Kentucky tornado: 100-year-old church in Mayfield destroyed within seconds

100-year-old Mayfield First United Methodist Church in Kentucky was destroyed in Friday night’s tornado

Tornado tears across nearly 200 miles in Kentucky

A 100-year-old church in Kentucky’s Mayfield was destroyed in seconds as a massive tornado struck the state on Friday night, leaving behind a trail of destruction.

“It has been one of the toughest nights in Kentucky history,” said Kentucky governor Andy Beshear on Saturday.

The governor added that “more than 80” people had been killed in the path of a tornado stretching at least 200 miles.

“Some areas have been hit in ways that are hard to put into words,” he said.

Mayfield, a town of about 10,000 people, has been the hardest hit in Friday’s tornado.

Most of the town’s larger building structures have been destroyed completely, including the town’s 100-year-old church.

Mayfield First United Methodist Church, which has been in the town since 1920, has been completely devastated.

Upon entering the church, a heap of debris, that was once the church’s stairwell, remained stacked on one side, reported the BBC.

In the main church area, only a few pew benches have survived. The roof of the cavernous church collapsed onto the pew, leaving behind an entangled mess of beams and bricks.

One wall of the church too appears to have given in.

With the church’s roof ripped off completely, the building stood vulnerable to collapsing.

Reverend Joey Reed, lead pastor at the church, said to the Los Angeles Times that with the roof gone, he could no longer worship at his church.

He said that when he saw the rubble remains of the church on Friday, he wondered how on earth could he deliver his scheduled sermon on joy.

“We have been struck, but we are not destroyed,” Mr Reed said to a small congregation on Sunday.

“We are blessed beyond any curse.”

“Our church is totally gone,” said a resident to the New York Times. “Nothing was salvageable except for the communion table.”

While the church was founded in 1833 and began in the homes and barns of its members, according to the church website.

In 1856, the congregation built a larger structure with stained glass, and it became the only building in Mayfield to be used solely for worship.

The present building was designed in 1915 and was completed in 1920.

“What I’ve already told our church is we teach and preach it and now we have to live it — the campus and facility is not the church. It’s the people,” said Wes Fowler, pastor of the church to Kentucky.com.

Register for free to continue reading

Registration is a free and easy way to support our truly independent journalism

By registering, you will also enjoy limited access to Premium articles, exclusive newsletters, commenting, and virtual events with our leading journalists

Please enter a valid email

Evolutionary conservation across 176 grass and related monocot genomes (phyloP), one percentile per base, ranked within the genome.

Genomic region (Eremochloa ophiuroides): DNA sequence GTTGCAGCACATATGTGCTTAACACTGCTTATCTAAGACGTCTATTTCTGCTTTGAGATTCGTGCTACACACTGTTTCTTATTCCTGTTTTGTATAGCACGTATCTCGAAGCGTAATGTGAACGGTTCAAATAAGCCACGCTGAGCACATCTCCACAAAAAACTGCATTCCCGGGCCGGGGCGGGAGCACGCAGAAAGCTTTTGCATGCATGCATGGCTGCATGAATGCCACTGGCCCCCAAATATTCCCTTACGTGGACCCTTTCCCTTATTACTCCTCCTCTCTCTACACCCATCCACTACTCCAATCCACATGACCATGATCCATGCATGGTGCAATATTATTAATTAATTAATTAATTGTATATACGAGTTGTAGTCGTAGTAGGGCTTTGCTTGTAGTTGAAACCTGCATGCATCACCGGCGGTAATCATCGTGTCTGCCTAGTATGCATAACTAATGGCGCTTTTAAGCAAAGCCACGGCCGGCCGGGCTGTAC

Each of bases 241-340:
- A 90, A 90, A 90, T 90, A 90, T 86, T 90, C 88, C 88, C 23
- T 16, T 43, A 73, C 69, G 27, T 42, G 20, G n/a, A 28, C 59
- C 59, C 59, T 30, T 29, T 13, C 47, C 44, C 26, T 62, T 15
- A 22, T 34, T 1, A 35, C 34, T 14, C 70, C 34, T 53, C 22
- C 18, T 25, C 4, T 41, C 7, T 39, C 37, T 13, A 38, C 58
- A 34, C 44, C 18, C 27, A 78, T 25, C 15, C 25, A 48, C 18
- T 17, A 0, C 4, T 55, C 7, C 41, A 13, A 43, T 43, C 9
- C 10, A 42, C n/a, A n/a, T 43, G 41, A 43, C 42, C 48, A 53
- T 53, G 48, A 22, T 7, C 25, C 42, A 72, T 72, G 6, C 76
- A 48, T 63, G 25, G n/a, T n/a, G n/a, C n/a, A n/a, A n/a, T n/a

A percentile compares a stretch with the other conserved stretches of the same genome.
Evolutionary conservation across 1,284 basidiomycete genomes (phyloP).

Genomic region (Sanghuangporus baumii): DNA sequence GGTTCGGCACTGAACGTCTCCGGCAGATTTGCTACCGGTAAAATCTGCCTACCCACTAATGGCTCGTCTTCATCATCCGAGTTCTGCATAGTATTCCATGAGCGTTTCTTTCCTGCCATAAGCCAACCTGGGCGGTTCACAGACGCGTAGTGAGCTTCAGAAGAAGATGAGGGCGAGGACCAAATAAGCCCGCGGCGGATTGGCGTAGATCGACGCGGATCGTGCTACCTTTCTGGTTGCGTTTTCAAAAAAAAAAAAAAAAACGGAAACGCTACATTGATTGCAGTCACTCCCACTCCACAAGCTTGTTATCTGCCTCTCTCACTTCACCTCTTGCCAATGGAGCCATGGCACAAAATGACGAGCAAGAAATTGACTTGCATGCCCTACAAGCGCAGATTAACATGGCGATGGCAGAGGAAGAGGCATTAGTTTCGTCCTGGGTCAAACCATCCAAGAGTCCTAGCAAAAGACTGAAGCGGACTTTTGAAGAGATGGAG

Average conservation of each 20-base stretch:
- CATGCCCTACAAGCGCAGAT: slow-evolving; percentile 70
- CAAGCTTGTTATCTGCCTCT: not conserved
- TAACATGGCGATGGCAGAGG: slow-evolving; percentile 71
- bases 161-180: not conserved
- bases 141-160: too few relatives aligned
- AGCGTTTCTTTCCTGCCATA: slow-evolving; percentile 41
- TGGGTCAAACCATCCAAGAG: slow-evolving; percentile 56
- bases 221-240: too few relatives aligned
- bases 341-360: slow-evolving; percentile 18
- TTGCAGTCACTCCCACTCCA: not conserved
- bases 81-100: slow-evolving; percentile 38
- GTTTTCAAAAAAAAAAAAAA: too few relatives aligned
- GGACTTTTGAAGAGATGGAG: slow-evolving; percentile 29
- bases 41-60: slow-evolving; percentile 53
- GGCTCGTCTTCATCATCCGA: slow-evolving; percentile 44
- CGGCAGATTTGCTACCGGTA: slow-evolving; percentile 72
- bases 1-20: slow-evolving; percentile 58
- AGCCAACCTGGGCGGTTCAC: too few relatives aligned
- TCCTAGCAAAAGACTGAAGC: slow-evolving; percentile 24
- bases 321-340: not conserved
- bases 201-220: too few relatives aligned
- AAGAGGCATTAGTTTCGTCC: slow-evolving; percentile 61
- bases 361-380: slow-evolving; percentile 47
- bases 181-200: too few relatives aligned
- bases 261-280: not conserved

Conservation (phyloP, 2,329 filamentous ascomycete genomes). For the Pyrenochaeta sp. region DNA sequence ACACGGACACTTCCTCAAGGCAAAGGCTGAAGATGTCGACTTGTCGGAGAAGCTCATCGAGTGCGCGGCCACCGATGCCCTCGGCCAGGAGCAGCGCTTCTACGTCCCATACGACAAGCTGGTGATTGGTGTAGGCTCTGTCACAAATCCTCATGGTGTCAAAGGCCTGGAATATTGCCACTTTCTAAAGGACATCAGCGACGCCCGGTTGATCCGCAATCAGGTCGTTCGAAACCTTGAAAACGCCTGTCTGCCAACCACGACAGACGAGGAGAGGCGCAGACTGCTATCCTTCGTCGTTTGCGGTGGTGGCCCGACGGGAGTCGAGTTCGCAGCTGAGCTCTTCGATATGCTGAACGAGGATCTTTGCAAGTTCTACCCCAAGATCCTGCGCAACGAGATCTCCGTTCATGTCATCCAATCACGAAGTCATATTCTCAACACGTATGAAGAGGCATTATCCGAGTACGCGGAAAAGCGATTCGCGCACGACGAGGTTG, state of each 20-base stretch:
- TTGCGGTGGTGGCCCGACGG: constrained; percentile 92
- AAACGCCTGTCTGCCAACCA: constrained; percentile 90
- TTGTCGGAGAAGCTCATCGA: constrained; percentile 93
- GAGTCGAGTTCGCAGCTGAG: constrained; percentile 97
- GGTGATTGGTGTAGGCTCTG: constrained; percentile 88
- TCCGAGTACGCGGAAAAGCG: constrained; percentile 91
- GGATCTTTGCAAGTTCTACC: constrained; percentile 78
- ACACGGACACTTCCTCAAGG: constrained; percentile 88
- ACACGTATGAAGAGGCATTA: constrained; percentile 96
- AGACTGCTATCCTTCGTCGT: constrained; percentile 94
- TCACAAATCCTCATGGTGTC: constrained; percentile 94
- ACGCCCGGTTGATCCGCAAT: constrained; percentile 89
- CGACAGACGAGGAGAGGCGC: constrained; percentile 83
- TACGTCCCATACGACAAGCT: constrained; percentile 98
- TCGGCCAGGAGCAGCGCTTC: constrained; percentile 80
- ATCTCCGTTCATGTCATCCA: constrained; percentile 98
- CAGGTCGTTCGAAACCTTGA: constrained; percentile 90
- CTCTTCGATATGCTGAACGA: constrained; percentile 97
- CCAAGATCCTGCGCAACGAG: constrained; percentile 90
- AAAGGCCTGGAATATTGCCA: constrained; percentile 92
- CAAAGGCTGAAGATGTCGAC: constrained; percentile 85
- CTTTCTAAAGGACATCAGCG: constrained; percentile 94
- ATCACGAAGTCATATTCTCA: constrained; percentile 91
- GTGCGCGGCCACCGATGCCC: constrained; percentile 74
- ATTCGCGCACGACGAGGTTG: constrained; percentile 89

Please enter a valid email
Must be at least 6 characters, include an upper and lower case character and a number
Must be at least 6 characters, include an upper and lower case character and a number
Must be at least 6 characters, include an upper and lower case character and a number
Please enter your first name
Special characters aren’t allowed
Please enter a name between 1 and 40 characters
Please enter your last name
Special characters aren’t allowed
Please enter a name between 1 and 40 characters
You must be over 18 years old to register
You must be over 18 years old to register
Opt-out-policy
You can opt-out at any time by signing in to your account to manage your preferences. Each email has a link to unsubscribe.

By clicking ‘Create my account’ you confirm that your data has been entered correctly and you have read and agree to our Terms of use, Cookie policy and Privacy notice.

This site is protected by reCAPTCHA and the Google Privacy policy and Terms of service apply.

Already have an account? sign in

By clicking ‘Register’ you confirm that your data has been entered correctly and you have read and agree to our Terms of use, Cookie policy and Privacy notice.

This site is protected by reCAPTCHA and the Google Privacy policy and Terms of service apply.

Register for free to continue reading

Registration is a free and easy way to support our truly independent journalism

By registering, you will also enjoy limited access to Premium articles, exclusive newsletters, commenting, and virtual events with our leading journalists

Already have an account? sign in

By clicking ‘Register’ you confirm that your data has been entered correctly and you have read and agree to our Terms of use, Cookie policy and Privacy notice.

This site is protected by reCAPTCHA and the Google Privacy policy and Terms of service apply.

Join our new commenting forum

Join thought-provoking conversations, follow other Independent readers and see their replies

Comments

Thank you for registering

Please refresh the page or navigate to another page on the site to be automatically logged inPlease refresh your browser to be logged in